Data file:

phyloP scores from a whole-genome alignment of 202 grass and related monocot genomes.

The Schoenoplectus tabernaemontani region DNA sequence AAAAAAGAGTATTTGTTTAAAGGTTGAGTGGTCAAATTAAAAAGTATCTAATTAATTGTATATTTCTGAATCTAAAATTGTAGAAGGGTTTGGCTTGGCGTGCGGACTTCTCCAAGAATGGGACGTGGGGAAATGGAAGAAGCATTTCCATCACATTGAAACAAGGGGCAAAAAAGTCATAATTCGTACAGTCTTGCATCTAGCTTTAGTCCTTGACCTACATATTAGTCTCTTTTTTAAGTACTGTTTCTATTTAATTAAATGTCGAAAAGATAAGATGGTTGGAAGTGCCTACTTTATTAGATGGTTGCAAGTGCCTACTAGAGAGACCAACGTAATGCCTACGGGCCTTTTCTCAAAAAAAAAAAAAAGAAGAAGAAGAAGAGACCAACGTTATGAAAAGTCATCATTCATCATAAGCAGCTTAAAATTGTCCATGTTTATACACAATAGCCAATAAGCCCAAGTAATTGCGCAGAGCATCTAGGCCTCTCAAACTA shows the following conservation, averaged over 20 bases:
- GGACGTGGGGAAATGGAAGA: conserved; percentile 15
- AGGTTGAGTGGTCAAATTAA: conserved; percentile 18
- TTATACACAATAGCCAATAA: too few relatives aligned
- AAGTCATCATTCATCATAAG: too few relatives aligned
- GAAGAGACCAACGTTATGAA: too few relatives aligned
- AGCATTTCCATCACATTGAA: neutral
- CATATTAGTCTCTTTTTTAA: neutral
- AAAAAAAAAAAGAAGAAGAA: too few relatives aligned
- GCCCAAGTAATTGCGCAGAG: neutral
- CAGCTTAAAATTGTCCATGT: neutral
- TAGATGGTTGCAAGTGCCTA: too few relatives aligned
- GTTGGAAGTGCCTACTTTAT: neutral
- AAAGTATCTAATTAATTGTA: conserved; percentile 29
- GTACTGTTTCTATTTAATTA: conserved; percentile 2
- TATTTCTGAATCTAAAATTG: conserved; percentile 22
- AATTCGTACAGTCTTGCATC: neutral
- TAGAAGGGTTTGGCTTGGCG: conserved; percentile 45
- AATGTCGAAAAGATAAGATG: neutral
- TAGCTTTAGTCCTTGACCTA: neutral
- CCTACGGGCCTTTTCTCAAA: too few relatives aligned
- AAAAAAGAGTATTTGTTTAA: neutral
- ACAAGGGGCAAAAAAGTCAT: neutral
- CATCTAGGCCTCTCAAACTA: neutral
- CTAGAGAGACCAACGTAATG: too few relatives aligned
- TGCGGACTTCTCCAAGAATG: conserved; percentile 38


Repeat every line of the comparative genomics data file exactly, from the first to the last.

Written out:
phyloP scores from a whole-genome alignment of 202 grass and related monocot genomes.

The Schoenoplectus tabernaemontani region DNA sequence AAAAAAGAGTATTTGTTTAAAGGTTGAGTGGTCAAATTAAAAAGTATCTAATTAATTGTATATTTCTGAATCTAAAATTGTAGAAGGGTTTGGCTTGGCGTGCGGACTTCTCCAAGAATGGGACGTGGGGAAATGGAAGAAGCATTTCCATCACATTGAAACAAGGGGCAAAAAAGTCATAATTCGTACAGTCTTGCATCTAGCTTTAGTCCTTGACCTACATATTAGTCTCTTTTTTAAGTACTGTTTCTATTTAATTAAATGTCGAAAAGATAAGATGGTTGGAAGTGCCTACTTTATTAGATGGTTGCAAGTGCCTACTAGAGAGACCAACGTAATGCCTACGGGCCTTTTCTCAAAAAAAAAAAAAAGAAGAAGAAGAAGAGACCAACGTTATGAAAAGTCATCATTCATCATAAGCAGCTTAAAATTGTCCATGTTTATACACAATAGCCAATAAGCCCAAGTAATTGCGCAGAGCATCTAGGCCTCTCAAACTA shows the following conservation, averaged over 20 bases:
- GGACGTGGGGAAATGGAAGA: conserved; percentile 15
- AGGTTGAGTGGTCAAATTAA: conserved; percentile 18
- TTATACACAATAGCCAATAA: too few relatives aligned
- AAGTCATCATTCATCATAAG: too few relatives aligned
- GAAGAGACCAACGTTATGAA: too few relatives aligned
- AGCATTTCCATCACATTGAA: neutral
- CATATTAGTCTCTTTTTTAA: neutral
- AAAAAAAAAAAGAAGAAGAA: too few relatives aligned
- GCCCAAGTAATTGCGCAGAG: neutral
- CAGCTTAAAATTGTCCATGT: neutral
- TAGATGGTTGCAAGTGCCTA: too few relatives aligned
- GTTGGAAGTGCCTACTTTAT: neutral
- AAAGTATCTAATTAATTGTA: conserved; percentile 29
- GTACTGTTTCTATTTAATTA: conserved; percentile 2
- TATTTCTGAATCTAAAATTG: conserved; percentile 22
- AATTCGTACAGTCTTGCATC: neutral
- TAGAAGGGTTTGGCTTGGCG: conserved; percentile 45
- AATGTCGAAAAGATAAGATG: neutral
- TAGCTTTAGTCCTTGACCTA: neutral
- CCTACGGGCCTTTTCTCAAA: too few relatives aligned
- AAAAAAGAGTATTTGTTTAA: neutral
- ACAAGGGGCAAAAAAGTCAT: neutral
- CATCTAGGCCTCTCAAACTA: neutral
- CTAGAGAGACCAACGTAATG: too few relatives aligned
- TGCGGACTTCTCCAAGAATG: conserved; percentile 38